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ISSUE 115 VOL 21 PUBLISHED 5/10/2002

Iowa Clinic faces invasion of privacy

By Molly Bayrd
Contributing Writer

Friday, May 10, 2002

Imagine that your whole life is laid out for the world to see.

Picture your past medical histories, your lovers, and your most personal, private truths accessible to anyone who wishes to view them. In Storm Lake, Iowa, the Iowa Supreme Court is laying down the foundation for all of these things to become possible.

On May 30th of 2002, a young boy was found battered and bloodied at a Storm Lake recycling center. The guardian of the infant, who left him to be put through the recycling machine, is as yet unidentified.

After checking five hospitals and finding no likely suspects, local authorities demanded that the Iowa division of Planned Parenthood turn over any records they had of women who had received pregnancy tests from the organization between August of 2001 and May 30th of this year.

A much respected non-profit organization, Planned Parenthood is refusing to disclose the information on the grounds that the records are medical in nature and protected under federal privacy laws.

However, the records were recently ruled by a judge to be "non-medical" and Planned Parenthood may be forced to release the personal information of at least 1,000 women if the Iowa Supreme Court upholds the judge’s decision.

Many pro-life campaigns are using the scandal to provide impetus to a strengthened, anti-abortionist push against the organization under fire.

This conservative tactic dodges the true nature of the issue, which deals more with the ethics of personal privacy than it does with a woman's legal right to an abortion.

Planned Parenthood is not simply an organization that provides birth control and family planning options. According to Sally Keating, former head nurse and nurse practitioner of the Southeastern Minnesota division of Planned Parenthood, the non-profit also deals largely in women’s health.

The organization handles cases of women inflicted with sexually transmitted diseases. Thus, not only would the records released for the investigation reveal the identities of women who took pregnancy tests (and intended to do so discreetly through the Planned Parenthood services), but they would also reveal any histories of STDs or cancer-related problems that those women may have had.

In addition, any previous alcoholism referrals or legal charges of abuse that a Planned Parenthood client may have had would appear on the supplied records. If any such information were to go public, it would irreparably damage the lives and reputations of the women involved.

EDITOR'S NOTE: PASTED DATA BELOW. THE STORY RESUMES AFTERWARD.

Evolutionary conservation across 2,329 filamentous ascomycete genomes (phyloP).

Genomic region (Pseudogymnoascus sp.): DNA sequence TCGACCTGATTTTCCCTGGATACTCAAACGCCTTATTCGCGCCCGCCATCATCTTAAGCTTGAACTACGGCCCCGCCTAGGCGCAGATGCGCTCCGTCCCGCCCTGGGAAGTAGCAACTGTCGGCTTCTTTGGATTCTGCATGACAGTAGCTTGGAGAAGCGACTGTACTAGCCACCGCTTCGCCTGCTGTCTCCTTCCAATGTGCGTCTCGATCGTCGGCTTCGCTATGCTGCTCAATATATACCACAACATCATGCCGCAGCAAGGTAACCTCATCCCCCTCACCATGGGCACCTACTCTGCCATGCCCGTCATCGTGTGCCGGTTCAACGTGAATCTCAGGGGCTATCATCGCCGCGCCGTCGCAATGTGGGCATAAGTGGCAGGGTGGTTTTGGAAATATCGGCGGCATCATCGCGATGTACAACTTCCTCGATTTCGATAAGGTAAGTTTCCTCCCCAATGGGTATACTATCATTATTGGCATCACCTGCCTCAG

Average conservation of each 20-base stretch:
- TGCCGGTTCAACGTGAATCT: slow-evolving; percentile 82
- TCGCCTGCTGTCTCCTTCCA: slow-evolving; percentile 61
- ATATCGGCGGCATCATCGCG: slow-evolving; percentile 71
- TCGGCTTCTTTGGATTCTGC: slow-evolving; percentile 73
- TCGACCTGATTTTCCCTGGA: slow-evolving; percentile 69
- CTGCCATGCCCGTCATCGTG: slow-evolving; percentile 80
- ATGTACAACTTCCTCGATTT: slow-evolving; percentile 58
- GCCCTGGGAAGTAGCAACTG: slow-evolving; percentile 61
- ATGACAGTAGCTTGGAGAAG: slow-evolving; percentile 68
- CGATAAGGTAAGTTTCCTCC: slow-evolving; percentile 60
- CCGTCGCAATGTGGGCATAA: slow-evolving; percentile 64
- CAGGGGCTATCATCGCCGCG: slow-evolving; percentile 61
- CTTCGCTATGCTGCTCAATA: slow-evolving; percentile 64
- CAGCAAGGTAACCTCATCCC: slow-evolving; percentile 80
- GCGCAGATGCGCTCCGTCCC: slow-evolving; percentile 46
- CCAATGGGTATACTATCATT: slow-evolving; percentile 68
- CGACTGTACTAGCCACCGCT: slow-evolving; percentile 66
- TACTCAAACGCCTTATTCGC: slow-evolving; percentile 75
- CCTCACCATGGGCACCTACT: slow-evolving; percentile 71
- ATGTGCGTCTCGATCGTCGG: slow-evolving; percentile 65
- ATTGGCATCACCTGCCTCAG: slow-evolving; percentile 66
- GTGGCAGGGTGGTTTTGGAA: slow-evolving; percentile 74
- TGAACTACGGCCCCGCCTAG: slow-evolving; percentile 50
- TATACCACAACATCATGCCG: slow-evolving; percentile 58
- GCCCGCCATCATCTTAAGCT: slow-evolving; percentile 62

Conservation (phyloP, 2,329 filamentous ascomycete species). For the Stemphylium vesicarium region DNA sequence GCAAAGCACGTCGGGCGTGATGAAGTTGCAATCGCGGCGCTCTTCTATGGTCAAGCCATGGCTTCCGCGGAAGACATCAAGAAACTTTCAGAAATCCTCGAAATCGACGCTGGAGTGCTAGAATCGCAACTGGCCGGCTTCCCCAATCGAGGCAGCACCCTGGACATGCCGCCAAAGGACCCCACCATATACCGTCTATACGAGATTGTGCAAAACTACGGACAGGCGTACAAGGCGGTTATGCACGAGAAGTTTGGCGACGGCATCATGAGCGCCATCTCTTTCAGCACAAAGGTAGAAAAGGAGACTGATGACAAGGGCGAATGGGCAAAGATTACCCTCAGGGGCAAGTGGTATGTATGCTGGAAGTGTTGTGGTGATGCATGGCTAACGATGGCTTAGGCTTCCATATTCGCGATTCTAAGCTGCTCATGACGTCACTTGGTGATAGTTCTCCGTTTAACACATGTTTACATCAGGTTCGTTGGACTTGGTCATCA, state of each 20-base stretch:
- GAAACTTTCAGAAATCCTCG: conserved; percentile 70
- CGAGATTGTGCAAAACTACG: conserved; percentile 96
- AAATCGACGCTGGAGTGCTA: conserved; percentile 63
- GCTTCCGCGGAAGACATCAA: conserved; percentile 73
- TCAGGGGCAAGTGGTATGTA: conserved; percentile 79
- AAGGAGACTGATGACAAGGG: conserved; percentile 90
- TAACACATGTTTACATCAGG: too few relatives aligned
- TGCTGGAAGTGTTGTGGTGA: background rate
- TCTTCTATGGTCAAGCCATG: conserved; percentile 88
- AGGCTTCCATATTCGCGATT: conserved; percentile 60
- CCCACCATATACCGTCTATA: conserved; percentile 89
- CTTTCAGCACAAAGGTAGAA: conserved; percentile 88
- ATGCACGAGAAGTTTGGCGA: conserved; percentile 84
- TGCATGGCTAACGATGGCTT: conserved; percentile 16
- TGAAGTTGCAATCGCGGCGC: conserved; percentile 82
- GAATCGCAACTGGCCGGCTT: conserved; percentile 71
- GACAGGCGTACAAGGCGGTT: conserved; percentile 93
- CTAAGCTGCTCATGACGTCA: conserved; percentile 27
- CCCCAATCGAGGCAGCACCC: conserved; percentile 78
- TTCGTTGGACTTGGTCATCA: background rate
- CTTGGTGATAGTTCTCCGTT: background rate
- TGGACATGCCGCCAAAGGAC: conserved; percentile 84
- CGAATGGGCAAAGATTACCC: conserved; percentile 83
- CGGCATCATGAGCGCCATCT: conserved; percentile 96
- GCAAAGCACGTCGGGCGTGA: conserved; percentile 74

"The average innocent citizen will never again be assured that their most personal information won't be exposed [if the records go public]," says Sally Keating.

In a small community like Storm Lake, and with an investigative team comprised mostly of Storm Lake citizens, the likelihood of incriminating information being leaked from the case is overwhelming. The repercussions would be devastating.

To add insult to injury, most of the women who consult Planned Parenthood services are uninsured migrant workers, refugees, or welfare-recipients. These women are perhaps the most vulnerable of all those associated with the organization. Many of the religious communities to whom these women belong are adamantly opposed to the use of contraceptives under any circumstances.

Consequently, the underprivileged majority of the Planned Parenthood community would undoubtedly be subjected to further isolation from both the community of Storm Lake as well as the cultural community to which they belong.

Jill June, the director of the Planned Parenthood division under fire, would like to see the suspect caught and be persecuted.

However, she will not forsake her organization if there is no certainty that the records will disclose anything that may lead authorities to the mother (she may face jail time and a fine if she refuses to comply).

Will federal privacy laws ever stand up in court again if Planned Parenthood loses their battle? Will American women be safe from having their most intimate histories revealed to anyone at anytime?

Says Sally Keating: "The entire organization is laden with emotion and the need for confidentiality…this would be the ultimate breach of a citizens' rights, even more so than health care, because people seek out Planned Parenthood specifically for its promise of confidentiality."

Oh, and one more thing…where does the dead child's father fit into all of this?

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